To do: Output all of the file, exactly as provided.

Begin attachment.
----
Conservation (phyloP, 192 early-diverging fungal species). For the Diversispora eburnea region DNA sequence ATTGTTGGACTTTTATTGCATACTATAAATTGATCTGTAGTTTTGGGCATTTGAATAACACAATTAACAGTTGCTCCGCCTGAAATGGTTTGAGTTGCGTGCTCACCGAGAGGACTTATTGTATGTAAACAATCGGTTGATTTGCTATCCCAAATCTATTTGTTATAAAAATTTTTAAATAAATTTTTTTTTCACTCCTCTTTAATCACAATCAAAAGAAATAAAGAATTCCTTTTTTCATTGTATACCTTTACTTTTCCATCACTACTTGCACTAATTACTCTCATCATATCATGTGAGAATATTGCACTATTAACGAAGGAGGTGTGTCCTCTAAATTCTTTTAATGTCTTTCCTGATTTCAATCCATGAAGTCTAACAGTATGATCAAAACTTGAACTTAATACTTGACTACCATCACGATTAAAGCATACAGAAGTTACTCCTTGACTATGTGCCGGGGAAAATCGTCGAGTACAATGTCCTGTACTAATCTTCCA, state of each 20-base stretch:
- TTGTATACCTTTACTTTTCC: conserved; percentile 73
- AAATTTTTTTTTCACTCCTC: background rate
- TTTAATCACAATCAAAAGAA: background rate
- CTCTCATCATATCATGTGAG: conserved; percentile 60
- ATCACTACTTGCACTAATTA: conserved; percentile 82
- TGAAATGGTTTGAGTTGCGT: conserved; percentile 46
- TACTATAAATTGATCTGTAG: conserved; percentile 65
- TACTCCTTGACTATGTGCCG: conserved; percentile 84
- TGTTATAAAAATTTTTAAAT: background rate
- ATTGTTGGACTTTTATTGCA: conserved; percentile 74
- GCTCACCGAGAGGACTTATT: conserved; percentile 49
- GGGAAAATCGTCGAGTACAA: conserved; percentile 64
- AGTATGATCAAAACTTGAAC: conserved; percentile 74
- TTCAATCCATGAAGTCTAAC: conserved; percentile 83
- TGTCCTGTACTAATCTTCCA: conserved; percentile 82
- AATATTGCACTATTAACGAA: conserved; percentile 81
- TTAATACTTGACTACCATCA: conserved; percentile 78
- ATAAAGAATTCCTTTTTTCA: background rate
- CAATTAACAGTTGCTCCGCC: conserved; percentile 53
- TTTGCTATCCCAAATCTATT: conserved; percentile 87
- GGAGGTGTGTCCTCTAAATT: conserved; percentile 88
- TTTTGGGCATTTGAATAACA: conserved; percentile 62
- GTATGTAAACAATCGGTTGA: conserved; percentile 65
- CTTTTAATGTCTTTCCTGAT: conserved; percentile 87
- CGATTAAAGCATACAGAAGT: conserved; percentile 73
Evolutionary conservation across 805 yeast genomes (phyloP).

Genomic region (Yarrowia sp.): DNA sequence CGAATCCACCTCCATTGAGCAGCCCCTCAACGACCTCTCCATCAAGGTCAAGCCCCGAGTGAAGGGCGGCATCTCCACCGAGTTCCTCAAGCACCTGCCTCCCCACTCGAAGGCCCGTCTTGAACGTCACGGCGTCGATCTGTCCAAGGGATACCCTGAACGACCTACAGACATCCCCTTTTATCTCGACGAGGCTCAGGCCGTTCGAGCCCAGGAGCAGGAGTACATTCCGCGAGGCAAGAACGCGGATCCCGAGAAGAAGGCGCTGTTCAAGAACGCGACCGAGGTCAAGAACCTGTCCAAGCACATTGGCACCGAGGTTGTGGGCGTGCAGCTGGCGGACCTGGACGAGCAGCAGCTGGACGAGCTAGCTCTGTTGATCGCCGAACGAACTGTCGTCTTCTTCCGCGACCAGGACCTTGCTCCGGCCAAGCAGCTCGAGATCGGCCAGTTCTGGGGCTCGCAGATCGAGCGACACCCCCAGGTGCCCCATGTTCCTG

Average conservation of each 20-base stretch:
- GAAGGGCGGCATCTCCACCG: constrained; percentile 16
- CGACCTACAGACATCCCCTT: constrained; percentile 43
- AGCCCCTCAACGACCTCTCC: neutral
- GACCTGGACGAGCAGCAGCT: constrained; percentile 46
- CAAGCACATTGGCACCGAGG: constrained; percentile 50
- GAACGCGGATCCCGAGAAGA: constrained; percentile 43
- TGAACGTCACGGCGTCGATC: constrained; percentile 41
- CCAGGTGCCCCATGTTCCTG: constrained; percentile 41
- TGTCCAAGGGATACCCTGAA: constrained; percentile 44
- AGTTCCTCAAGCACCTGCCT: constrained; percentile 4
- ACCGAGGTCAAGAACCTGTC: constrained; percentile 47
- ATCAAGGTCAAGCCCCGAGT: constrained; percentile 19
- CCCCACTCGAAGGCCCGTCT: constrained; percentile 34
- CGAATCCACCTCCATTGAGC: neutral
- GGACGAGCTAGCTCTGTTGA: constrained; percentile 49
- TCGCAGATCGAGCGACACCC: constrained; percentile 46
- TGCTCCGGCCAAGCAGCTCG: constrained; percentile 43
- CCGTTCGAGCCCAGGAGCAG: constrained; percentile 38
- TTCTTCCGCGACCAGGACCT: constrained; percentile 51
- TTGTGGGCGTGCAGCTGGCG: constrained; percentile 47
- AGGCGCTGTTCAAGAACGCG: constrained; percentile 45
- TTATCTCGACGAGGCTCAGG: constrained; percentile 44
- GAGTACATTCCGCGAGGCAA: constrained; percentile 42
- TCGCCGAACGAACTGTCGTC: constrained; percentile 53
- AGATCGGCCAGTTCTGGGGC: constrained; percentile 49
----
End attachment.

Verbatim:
Conservation (phyloP, 192 early-diverging fungal species). For the Diversispora eburnea region DNA sequence ATTGTTGGACTTTTATTGCATACTATAAATTGATCTGTAGTTTTGGGCATTTGAATAACACAATTAACAGTTGCTCCGCCTGAAATGGTTTGAGTTGCGTGCTCACCGAGAGGACTTATTGTATGTAAACAATCGGTTGATTTGCTATCCCAAATCTATTTGTTATAAAAATTTTTAAATAAATTTTTTTTTCACTCCTCTTTAATCACAATCAAAAGAAATAAAGAATTCCTTTTTTCATTGTATACCTTTACTTTTCCATCACTACTTGCACTAATTACTCTCATCATATCATGTGAGAATATTGCACTATTAACGAAGGAGGTGTGTCCTCTAAATTCTTTTAATGTCTTTCCTGATTTCAATCCATGAAGTCTAACAGTATGATCAAAACTTGAACTTAATACTTGACTACCATCACGATTAAAGCATACAGAAGTTACTCCTTGACTATGTGCCGGGGAAAATCGTCGAGTACAATGTCCTGTACTAATCTTCCA, state of each 20-base stretch:
- TTGTATACCTTTACTTTTCC: conserved; percentile 73
- AAATTTTTTTTTCACTCCTC: background rate
- TTTAATCACAATCAAAAGAA: background rate
- CTCTCATCATATCATGTGAG: conserved; percentile 60
- ATCACTACTTGCACTAATTA: conserved; percentile 82
- TGAAATGGTTTGAGTTGCGT: conserved; percentile 46
- TACTATAAATTGATCTGTAG: conserved; percentile 65
- TACTCCTTGACTATGTGCCG: conserved; percentile 84
- TGTTATAAAAATTTTTAAAT: background rate
- ATTGTTGGACTTTTATTGCA: conserved; percentile 74
- GCTCACCGAGAGGACTTATT: conserved; percentile 49
- GGGAAAATCGTCGAGTACAA: conserved; percentile 64
- AGTATGATCAAAACTTGAAC: conserved; percentile 74
- TTCAATCCATGAAGTCTAAC: conserved; percentile 83
- TGTCCTGTACTAATCTTCCA: conserved; percentile 82
- AATATTGCACTATTAACGAA: conserved; percentile 81
- TTAATACTTGACTACCATCA: conserved; percentile 78
- ATAAAGAATTCCTTTTTTCA: background rate
- CAATTAACAGTTGCTCCGCC: conserved; percentile 53
- TTTGCTATCCCAAATCTATT: conserved; percentile 87
- GGAGGTGTGTCCTCTAAATT: conserved; percentile 88
- TTTTGGGCATTTGAATAACA: conserved; percentile 62
- GTATGTAAACAATCGGTTGA: conserved; percentile 65
- CTTTTAATGTCTTTCCTGAT: conserved; percentile 87
- CGATTAAAGCATACAGAAGT: conserved; percentile 73
Evolutionary conservation across 805 yeast genomes (phyloP).

Genomic region (Yarrowia sp.): DNA sequence CGAATCCACCTCCATTGAGCAGCCCCTCAACGACCTCTCCATCAAGGTCAAGCCCCGAGTGAAGGGCGGCATCTCCACCGAGTTCCTCAAGCACCTGCCTCCCCACTCGAAGGCCCGTCTTGAACGTCACGGCGTCGATCTGTCCAAGGGATACCCTGAACGACCTACAGACATCCCCTTTTATCTCGACGAGGCTCAGGCCGTTCGAGCCCAGGAGCAGGAGTACATTCCGCGAGGCAAGAACGCGGATCCCGAGAAGAAGGCGCTGTTCAAGAACGCGACCGAGGTCAAGAACCTGTCCAAGCACATTGGCACCGAGGTTGTGGGCGTGCAGCTGGCGGACCTGGACGAGCAGCAGCTGGACGAGCTAGCTCTGTTGATCGCCGAACGAACTGTCGTCTTCTTCCGCGACCAGGACCTTGCTCCGGCCAAGCAGCTCGAGATCGGCCAGTTCTGGGGCTCGCAGATCGAGCGACACCCCCAGGTGCCCCATGTTCCTG

Average conservation of each 20-base stretch:
- GAAGGGCGGCATCTCCACCG: constrained; percentile 16
- CGACCTACAGACATCCCCTT: constrained; percentile 43
- AGCCCCTCAACGACCTCTCC: neutral
- GACCTGGACGAGCAGCAGCT: constrained; percentile 46
- CAAGCACATTGGCACCGAGG: constrained; percentile 50
- GAACGCGGATCCCGAGAAGA: constrained; percentile 43
- TGAACGTCACGGCGTCGATC: constrained; percentile 41
- CCAGGTGCCCCATGTTCCTG: constrained; percentile 41
- TGTCCAAGGGATACCCTGAA: constrained; percentile 44
- AGTTCCTCAAGCACCTGCCT: constrained; percentile 4
- ACCGAGGTCAAGAACCTGTC: constrained; percentile 47
- ATCAAGGTCAAGCCCCGAGT: constrained; percentile 19
- CCCCACTCGAAGGCCCGTCT: constrained; percentile 34
- CGAATCCACCTCCATTGAGC: neutral
- GGACGAGCTAGCTCTGTTGA: constrained; percentile 49
- TCGCAGATCGAGCGACACCC: constrained; percentile 46
- TGCTCCGGCCAAGCAGCTCG: constrained; percentile 43
- CCGTTCGAGCCCAGGAGCAG: constrained; percentile 38
- TTCTTCCGCGACCAGGACCT: constrained; percentile 51
- TTGTGGGCGTGCAGCTGGCG: constrained; percentile 47
- AGGCGCTGTTCAAGAACGCG: constrained; percentile 45
- TTATCTCGACGAGGCTCAGG: constrained; percentile 44
- GAGTACATTCCGCGAGGCAA: constrained; percentile 42
- TCGCCGAACGAACTGTCGTC: constrained; percentile 53
- AGATCGGCCAGTTCTGGGGC: constrained; percentile 49